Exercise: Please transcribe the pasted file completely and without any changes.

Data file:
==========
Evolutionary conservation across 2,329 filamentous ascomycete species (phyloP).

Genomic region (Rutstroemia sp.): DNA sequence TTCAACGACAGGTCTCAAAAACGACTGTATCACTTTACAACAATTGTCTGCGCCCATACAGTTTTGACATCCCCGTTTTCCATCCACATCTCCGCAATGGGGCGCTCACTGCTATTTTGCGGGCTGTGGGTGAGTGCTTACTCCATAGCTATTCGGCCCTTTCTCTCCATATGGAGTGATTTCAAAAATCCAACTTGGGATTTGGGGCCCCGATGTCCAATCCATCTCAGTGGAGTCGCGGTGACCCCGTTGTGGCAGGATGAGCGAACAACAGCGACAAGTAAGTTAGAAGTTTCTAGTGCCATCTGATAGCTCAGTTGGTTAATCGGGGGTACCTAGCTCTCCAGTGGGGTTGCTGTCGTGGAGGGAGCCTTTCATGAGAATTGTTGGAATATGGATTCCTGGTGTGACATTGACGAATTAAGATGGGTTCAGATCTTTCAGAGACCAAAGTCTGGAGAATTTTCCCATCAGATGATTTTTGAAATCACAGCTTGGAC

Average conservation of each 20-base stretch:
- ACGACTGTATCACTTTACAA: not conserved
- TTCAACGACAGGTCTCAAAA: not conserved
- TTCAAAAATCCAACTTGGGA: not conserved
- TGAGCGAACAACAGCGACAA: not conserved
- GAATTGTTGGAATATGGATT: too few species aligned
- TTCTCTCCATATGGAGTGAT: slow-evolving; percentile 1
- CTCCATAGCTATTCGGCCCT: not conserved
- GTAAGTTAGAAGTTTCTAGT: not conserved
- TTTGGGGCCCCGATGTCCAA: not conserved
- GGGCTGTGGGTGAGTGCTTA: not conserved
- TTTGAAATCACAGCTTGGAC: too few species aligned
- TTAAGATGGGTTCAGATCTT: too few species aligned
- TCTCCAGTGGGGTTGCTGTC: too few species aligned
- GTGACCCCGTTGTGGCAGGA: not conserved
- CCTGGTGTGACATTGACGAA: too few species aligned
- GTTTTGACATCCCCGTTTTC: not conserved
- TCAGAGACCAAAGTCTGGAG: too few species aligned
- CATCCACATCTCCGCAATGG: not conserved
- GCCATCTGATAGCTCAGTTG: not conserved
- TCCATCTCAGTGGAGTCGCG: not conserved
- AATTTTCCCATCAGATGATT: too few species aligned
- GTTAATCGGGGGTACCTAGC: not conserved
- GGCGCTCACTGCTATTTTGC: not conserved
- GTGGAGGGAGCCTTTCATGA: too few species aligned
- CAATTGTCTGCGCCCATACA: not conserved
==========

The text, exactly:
Evolutionary conservation across 2,329 filamentous ascomycete species (phyloP).

Genomic region (Rutstroemia sp.): DNA sequence TTCAACGACAGGTCTCAAAAACGACTGTATCACTTTACAACAATTGTCTGCGCCCATACAGTTTTGACATCCCCGTTTTCCATCCACATCTCCGCAATGGGGCGCTCACTGCTATTTTGCGGGCTGTGGGTGAGTGCTTACTCCATAGCTATTCGGCCCTTTCTCTCCATATGGAGTGATTTCAAAAATCCAACTTGGGATTTGGGGCCCCGATGTCCAATCCATCTCAGTGGAGTCGCGGTGACCCCGTTGTGGCAGGATGAGCGAACAACAGCGACAAGTAAGTTAGAAGTTTCTAGTGCCATCTGATAGCTCAGTTGGTTAATCGGGGGTACCTAGCTCTCCAGTGGGGTTGCTGTCGTGGAGGGAGCCTTTCATGAGAATTGTTGGAATATGGATTCCTGGTGTGACATTGACGAATTAAGATGGGTTCAGATCTTTCAGAGACCAAAGTCTGGAGAATTTTCCCATCAGATGATTTTTGAAATCACAGCTTGGAC

Average conservation of each 20-base stretch:
- ACGACTGTATCACTTTACAA: not conserved
- TTCAACGACAGGTCTCAAAA: not conserved
- TTCAAAAATCCAACTTGGGA: not conserved
- TGAGCGAACAACAGCGACAA: not conserved
- GAATTGTTGGAATATGGATT: too few species aligned
- TTCTCTCCATATGGAGTGAT: slow-evolving; percentile 1
- CTCCATAGCTATTCGGCCCT: not conserved
- GTAAGTTAGAAGTTTCTAGT: not conserved
- TTTGGGGCCCCGATGTCCAA: not conserved
- GGGCTGTGGGTGAGTGCTTA: not conserved
- TTTGAAATCACAGCTTGGAC: too few species aligned
- TTAAGATGGGTTCAGATCTT: too few species aligned
- TCTCCAGTGGGGTTGCTGTC: too few species aligned
- GTGACCCCGTTGTGGCAGGA: not conserved
- CCTGGTGTGACATTGACGAA: too few species aligned
- GTTTTGACATCCCCGTTTTC: not conserved
- TCAGAGACCAAAGTCTGGAG: too few species aligned
- CATCCACATCTCCGCAATGG: not conserved
- GCCATCTGATAGCTCAGTTG: not conserved
- TCCATCTCAGTGGAGTCGCG: not conserved
- AATTTTCCCATCAGATGATT: too few species aligned
- GTTAATCGGGGGTACCTAGC: not conserved
- GGCGCTCACTGCTATTTTGC: not conserved
- GTGGAGGGAGCCTTTCATGA: too few species aligned
- CAATTGTCTGCGCCCATACA: not conserved